...the heavens shall pass away with a great noise, and the elements shall melt with fervent heat, the earth also and the works that are therein shall be burned up...2 Peter 3-10, KJV.
Astrophysics and biblical prophecy agree - hot times are coming - really hot. At some point during the next two billion years, the gradual warming of the Sun as more and more helium "ash" accumulates in the center will cause a runaway greenhouse effect as more and more water vapor accumulates in the atmosphere until the oceans boil.
At that point, it's game over. The temperature will rise to about 1400 C and stay there until nearly all the hydrogen in the atmosphere has been lost to space, at which point old Terra will become another carbon dioxide furnace like Venus - not as hot as 1400 C but still plenty hot.
There is the question of when. Could we accidentally accelerate the day of doom into the present by dumping a heck of a lot of CO2 in the atmosphere? Jim Hansen thinks so, but others aren't so sure.
But that raises an important question: is it possible that we could trigger a runaway greenhouse effect ourselves by adding carbon dioxide to the atmosphere?
According to the climate scientist James Hansen, that's a distinct possibility. A couple of years ago, he wrote: "If we burn all reserves of oil, gas, and coal, there's a substantial chance that we will initiate the runaway greenhouse. If we also burn the tar sands and tar shale, I believe the Venus syndrome is a dead certainty."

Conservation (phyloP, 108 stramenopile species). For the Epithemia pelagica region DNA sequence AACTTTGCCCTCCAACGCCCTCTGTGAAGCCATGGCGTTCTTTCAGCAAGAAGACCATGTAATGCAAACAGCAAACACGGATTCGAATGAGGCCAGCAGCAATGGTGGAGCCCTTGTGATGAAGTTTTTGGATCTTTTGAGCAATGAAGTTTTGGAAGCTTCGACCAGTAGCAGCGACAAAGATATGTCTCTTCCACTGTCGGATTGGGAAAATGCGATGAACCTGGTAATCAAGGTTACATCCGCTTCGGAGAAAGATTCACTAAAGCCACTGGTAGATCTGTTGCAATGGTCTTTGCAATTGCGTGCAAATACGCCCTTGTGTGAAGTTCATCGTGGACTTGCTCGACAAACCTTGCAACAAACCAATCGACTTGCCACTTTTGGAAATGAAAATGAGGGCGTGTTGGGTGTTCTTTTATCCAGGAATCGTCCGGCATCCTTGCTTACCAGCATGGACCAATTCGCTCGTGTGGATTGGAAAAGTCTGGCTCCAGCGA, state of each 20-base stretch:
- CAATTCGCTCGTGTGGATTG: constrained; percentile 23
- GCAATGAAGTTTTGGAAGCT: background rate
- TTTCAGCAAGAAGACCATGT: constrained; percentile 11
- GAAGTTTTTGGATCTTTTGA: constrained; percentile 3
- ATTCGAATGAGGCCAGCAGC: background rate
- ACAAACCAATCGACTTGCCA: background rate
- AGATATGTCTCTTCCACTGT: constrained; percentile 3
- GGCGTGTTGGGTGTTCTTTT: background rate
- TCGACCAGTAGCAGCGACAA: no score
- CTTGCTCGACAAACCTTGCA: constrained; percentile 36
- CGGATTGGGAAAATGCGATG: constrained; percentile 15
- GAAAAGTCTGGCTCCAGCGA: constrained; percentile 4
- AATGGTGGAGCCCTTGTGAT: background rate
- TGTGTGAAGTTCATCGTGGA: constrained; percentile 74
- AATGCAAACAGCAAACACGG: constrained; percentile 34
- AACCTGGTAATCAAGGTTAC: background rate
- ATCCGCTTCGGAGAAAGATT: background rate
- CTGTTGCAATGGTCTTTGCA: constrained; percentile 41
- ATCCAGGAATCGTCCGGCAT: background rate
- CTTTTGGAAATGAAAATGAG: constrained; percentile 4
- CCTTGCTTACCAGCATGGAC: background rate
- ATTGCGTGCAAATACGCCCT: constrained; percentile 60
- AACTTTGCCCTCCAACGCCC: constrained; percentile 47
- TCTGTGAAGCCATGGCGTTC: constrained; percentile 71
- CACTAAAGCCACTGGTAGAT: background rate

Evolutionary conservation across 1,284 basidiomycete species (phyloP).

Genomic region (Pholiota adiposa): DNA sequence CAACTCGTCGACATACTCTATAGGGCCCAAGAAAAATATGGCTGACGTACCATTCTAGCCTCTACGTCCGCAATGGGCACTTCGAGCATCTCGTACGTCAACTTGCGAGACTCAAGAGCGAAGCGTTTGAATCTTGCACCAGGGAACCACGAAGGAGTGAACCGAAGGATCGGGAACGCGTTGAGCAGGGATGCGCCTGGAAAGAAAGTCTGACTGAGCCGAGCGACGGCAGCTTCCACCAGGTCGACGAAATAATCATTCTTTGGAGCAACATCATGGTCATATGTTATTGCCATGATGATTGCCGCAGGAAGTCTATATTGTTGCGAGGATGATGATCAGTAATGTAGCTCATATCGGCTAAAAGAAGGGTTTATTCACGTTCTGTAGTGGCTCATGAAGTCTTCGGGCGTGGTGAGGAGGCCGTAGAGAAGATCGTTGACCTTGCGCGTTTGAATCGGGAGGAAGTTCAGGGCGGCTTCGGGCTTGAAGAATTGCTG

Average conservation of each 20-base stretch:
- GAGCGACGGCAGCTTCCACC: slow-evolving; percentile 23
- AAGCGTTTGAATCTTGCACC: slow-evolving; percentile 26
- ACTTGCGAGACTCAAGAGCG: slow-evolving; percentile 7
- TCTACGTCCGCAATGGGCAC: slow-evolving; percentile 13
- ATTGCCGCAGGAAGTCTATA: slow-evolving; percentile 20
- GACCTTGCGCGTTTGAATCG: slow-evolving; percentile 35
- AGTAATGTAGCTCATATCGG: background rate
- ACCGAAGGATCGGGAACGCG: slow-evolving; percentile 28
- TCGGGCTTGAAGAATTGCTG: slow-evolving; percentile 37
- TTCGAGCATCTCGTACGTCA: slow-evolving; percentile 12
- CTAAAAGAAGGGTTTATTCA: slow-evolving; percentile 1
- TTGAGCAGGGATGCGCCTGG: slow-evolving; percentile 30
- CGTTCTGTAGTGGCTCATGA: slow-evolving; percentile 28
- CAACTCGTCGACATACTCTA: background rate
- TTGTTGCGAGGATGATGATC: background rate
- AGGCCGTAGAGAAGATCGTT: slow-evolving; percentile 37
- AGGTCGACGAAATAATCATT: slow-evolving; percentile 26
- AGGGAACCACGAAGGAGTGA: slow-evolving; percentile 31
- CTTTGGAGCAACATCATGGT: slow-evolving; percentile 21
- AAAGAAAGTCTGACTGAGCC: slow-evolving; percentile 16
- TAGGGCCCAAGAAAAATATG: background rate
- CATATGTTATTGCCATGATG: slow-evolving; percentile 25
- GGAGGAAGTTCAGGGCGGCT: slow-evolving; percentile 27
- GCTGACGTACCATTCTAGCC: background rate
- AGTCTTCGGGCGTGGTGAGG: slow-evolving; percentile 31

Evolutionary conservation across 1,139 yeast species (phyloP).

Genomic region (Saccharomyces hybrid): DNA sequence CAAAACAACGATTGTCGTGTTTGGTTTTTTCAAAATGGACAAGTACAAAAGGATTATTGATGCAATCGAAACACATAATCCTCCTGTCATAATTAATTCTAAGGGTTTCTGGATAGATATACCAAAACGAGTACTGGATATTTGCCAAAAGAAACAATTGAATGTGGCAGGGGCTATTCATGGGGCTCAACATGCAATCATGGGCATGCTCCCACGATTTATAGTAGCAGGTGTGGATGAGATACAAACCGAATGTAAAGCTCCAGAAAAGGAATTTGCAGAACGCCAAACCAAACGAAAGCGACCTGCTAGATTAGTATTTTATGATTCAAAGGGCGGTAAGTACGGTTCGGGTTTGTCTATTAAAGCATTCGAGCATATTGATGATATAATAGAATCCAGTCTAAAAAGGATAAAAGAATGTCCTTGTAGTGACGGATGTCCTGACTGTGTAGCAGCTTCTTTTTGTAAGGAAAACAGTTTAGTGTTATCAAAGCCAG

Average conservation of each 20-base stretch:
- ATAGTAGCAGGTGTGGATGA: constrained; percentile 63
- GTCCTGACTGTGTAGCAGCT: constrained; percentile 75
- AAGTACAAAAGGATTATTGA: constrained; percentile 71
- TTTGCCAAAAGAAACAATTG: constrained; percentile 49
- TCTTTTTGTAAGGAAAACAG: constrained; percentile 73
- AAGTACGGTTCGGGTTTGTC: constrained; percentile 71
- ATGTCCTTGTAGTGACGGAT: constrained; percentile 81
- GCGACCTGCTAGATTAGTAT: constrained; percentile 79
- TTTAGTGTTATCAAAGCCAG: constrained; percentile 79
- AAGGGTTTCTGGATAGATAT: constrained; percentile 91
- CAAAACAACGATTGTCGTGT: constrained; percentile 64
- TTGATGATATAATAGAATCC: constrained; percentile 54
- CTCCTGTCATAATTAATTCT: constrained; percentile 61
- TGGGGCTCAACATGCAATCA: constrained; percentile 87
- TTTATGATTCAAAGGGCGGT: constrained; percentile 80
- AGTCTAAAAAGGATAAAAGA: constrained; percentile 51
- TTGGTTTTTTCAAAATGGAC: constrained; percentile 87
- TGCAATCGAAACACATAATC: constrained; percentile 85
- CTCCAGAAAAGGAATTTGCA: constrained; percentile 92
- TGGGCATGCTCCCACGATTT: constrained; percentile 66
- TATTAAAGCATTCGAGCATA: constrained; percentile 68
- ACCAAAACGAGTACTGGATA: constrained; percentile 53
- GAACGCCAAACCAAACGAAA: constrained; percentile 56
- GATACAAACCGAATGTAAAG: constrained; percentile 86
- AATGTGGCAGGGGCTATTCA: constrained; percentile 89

Today, Colin Goldblatt at the University of Victoria in Canada and Andrew Watson at the University of East Anglia in the UK, publish an interesting analysis of this question and, while they are nowhere near as pessimistic as Hansen, their conclusion is not entirely re-assuring.
Here's the background. The fear is that adding carbon dioxide to the atmosphere is warming the planet and increasing evaporation from the oceans. The extra water vapour, itself a greenhouse gas, causes more warming and more evaporation in a vicious cycle of temperature increases that eventually result in the ocean boiling away.
Goldblatt and Watson have an answer: "The good news is that almost all lines of evidence lead us to believe that it is unlikely to be possible, even in principle, to trigger full a runaway greenhouse by addition of noncondensible greenhouse gases such as carbon dioxide to the atmosphere."
But there is an important caveat. Atmospheric physics is so complex that climate scientists have only a rudimentary understanding of how it works. For example, Goldblatt and Watson admit that the above conclusion takes no account of the role that clouds might play in this process.
And scientists' ignorance of the processes at work raises a significant question mark. As Goldblatt and Watson put it: "Is there any missed physics or weak assumptions that have been made, which if corrected could mean that the runaway is a greater risk? We cannot answer this with the conﬁdence which would make us feel comfortable."
Not that any of this will concern the religious and other crackpots.